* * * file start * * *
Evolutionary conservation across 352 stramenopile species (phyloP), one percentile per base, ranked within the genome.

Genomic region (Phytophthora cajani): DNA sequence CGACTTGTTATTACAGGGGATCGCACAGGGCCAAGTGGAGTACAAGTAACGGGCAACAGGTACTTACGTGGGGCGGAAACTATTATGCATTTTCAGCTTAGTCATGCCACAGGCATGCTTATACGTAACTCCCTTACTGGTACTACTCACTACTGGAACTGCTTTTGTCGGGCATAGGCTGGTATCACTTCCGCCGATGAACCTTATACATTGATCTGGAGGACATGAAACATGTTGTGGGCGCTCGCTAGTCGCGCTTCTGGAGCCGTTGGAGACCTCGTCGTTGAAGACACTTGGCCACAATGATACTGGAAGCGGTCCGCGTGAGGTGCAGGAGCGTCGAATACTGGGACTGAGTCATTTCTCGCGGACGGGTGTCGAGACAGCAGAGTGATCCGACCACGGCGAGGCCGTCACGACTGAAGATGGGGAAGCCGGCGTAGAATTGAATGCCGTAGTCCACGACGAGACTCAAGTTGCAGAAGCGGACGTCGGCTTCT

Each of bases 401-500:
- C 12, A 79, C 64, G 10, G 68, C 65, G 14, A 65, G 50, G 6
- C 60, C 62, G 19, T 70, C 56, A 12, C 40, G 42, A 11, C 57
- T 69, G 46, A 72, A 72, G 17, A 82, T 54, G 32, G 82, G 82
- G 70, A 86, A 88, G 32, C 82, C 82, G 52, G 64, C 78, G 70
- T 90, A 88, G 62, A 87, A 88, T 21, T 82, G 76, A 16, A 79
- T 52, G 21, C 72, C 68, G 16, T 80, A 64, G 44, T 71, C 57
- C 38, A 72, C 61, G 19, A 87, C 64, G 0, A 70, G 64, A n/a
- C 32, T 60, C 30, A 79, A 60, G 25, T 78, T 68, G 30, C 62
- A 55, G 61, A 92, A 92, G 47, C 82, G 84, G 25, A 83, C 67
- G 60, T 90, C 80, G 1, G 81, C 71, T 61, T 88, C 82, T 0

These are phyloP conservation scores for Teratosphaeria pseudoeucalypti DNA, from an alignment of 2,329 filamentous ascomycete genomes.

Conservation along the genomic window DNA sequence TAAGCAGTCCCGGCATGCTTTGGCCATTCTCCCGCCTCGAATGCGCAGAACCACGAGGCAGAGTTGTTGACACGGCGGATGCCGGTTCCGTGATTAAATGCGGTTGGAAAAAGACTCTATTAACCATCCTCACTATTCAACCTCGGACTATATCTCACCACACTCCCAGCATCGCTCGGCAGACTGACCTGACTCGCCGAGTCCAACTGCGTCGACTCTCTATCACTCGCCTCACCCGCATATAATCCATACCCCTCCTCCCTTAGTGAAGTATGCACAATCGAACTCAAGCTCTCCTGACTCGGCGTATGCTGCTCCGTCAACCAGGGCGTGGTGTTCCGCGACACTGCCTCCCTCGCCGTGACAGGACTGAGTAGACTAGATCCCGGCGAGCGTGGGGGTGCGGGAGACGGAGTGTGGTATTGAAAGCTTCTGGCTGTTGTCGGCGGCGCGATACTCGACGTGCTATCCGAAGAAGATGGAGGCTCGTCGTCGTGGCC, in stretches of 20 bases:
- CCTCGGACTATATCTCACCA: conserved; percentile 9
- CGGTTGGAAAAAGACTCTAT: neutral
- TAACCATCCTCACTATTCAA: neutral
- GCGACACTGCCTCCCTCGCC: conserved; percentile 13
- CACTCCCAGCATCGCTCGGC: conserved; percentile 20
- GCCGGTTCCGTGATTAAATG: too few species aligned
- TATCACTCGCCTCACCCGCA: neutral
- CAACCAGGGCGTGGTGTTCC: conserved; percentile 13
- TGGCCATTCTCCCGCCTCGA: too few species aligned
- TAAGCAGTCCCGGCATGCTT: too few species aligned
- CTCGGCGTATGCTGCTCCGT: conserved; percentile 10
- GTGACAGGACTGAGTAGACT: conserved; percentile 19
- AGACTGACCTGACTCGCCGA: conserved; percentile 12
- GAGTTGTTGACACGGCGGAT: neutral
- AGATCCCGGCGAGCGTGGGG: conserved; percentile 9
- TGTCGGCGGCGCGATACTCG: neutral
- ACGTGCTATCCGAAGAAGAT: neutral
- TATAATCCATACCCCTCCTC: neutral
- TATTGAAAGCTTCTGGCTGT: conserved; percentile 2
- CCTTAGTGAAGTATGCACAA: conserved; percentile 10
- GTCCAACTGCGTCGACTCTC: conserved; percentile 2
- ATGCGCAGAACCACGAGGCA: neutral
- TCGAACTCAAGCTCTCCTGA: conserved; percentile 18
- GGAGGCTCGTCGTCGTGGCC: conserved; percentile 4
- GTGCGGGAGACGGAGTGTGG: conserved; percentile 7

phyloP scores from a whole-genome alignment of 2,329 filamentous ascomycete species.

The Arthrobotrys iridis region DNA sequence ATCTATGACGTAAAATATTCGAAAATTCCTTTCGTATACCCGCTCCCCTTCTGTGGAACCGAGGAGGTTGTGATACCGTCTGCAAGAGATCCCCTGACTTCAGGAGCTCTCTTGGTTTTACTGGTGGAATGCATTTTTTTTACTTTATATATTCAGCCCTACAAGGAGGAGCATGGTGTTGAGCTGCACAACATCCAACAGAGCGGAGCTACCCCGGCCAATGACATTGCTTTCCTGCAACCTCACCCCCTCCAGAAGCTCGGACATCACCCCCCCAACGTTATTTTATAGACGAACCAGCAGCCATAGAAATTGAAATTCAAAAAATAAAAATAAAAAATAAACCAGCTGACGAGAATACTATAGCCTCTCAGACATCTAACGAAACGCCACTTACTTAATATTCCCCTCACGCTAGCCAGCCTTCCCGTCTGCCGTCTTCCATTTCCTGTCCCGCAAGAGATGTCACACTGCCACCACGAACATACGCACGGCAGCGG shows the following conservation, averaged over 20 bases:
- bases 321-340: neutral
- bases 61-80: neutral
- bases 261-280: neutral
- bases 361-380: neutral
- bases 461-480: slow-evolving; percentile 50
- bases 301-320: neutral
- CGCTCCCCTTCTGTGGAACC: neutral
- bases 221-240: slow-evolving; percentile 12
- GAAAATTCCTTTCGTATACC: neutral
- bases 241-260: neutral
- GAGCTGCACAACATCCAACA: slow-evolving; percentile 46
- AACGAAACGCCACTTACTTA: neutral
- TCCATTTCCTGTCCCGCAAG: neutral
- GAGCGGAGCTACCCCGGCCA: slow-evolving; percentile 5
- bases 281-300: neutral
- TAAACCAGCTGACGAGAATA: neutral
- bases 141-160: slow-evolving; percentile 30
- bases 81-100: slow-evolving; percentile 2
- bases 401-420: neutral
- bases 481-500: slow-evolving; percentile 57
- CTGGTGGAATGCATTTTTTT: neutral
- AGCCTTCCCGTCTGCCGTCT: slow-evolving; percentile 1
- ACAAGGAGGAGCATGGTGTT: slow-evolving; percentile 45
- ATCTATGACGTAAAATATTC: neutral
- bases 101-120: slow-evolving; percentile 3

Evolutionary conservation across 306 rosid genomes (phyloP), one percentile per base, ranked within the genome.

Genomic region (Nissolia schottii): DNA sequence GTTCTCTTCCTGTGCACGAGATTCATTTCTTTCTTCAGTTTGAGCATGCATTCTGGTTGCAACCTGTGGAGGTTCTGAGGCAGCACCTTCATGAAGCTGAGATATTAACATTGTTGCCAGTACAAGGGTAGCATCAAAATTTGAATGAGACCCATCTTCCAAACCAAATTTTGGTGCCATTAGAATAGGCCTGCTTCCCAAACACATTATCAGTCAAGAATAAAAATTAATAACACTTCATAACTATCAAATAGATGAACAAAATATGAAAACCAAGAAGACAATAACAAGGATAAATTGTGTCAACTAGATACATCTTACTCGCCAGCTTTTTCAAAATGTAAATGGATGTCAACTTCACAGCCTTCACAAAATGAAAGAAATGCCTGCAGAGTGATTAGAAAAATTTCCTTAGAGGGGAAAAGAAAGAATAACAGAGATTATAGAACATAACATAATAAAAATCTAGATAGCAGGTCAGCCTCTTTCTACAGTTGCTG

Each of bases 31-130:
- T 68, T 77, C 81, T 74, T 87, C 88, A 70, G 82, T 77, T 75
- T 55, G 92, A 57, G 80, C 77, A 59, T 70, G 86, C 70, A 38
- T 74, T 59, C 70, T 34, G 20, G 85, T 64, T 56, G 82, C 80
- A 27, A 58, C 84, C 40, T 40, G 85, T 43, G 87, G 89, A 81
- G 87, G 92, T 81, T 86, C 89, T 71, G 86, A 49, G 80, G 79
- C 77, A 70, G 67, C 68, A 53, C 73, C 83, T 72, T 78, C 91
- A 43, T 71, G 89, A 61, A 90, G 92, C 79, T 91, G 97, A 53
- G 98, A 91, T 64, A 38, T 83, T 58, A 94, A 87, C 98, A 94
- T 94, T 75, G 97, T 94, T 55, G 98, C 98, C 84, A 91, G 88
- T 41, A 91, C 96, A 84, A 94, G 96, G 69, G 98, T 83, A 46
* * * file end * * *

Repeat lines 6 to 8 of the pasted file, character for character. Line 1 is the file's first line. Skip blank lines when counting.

- T 69, G 46, A 72, A 72, G 17, A 82, T 54, G 32, G 82, G 82
- G 70, A 86, A 88, G 32, C 82, C 82, G 52, G 64, C 78, G 70
- T 90, A 88, G 62, A 87, A 88, T 21, T 82, G 76, A 16, A 79